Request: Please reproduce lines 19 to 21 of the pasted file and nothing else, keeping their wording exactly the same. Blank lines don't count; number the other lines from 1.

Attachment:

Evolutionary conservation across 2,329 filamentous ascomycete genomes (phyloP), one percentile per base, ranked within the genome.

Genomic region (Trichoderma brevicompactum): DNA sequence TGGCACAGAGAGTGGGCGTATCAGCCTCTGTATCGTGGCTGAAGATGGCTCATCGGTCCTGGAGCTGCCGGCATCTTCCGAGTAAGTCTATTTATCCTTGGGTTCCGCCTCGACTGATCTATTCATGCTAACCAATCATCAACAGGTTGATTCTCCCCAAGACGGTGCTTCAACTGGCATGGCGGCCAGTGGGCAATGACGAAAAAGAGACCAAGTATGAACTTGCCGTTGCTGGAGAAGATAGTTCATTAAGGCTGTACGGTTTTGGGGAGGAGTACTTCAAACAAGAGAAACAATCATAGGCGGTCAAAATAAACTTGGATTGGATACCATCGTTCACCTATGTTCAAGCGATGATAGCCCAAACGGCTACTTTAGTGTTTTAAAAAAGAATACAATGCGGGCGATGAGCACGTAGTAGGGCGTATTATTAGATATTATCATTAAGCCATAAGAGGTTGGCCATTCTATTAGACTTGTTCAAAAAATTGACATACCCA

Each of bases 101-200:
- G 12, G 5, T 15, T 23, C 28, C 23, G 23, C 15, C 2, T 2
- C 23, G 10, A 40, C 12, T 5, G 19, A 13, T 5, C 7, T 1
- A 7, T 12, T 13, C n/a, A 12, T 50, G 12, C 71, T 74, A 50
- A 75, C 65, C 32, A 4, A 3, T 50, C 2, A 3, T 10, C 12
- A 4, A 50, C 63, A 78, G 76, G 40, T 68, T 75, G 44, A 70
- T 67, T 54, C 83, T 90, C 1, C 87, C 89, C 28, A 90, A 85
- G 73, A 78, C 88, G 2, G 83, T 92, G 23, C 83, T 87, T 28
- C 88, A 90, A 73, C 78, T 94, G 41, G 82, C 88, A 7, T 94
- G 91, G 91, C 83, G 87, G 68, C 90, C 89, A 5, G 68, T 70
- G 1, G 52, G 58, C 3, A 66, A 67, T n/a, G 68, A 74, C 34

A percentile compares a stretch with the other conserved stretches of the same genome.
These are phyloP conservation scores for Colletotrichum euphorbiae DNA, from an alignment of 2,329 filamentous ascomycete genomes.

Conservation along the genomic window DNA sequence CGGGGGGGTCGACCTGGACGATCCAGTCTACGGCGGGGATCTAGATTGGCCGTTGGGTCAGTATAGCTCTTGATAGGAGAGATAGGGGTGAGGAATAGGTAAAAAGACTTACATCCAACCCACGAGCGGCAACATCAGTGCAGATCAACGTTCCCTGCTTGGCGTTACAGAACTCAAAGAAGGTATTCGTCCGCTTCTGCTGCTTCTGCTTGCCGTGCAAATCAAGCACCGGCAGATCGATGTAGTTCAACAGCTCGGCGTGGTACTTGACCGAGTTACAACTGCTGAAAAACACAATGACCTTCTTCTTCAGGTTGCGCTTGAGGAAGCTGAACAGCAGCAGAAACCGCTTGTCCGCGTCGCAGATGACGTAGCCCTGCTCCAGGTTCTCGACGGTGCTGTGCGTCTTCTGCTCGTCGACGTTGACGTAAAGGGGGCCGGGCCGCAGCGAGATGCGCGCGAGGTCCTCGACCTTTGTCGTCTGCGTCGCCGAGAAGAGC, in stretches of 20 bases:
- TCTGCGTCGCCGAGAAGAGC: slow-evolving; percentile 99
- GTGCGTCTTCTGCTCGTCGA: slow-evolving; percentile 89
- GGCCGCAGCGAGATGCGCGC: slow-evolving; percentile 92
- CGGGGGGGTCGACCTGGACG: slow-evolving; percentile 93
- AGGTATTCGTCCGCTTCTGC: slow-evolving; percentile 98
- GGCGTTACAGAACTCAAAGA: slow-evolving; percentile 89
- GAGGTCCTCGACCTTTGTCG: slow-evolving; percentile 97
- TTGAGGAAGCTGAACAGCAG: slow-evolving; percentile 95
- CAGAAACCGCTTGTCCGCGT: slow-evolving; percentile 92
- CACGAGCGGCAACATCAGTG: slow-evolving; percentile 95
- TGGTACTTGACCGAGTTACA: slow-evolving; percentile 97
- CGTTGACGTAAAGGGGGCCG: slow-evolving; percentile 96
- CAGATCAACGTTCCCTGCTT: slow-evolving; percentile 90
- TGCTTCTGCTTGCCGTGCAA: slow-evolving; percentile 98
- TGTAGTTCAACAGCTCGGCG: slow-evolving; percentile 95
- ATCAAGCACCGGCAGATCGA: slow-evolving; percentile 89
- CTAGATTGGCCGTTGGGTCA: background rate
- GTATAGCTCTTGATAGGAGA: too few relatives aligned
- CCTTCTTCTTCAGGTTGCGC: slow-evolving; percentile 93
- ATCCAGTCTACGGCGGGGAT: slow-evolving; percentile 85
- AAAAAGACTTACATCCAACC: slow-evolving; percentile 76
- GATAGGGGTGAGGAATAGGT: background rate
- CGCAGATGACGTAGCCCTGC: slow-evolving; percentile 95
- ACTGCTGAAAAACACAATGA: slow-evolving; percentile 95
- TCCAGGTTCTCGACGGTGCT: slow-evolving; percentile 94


- GGCCGCAGCGAGATGCGCGC: slow-evolving; percentile 92
- CGGGGGGGTCGACCTGGACG: slow-evolving; percentile 93
- AGGTATTCGTCCGCTTCTGC: slow-evolving; percentile 98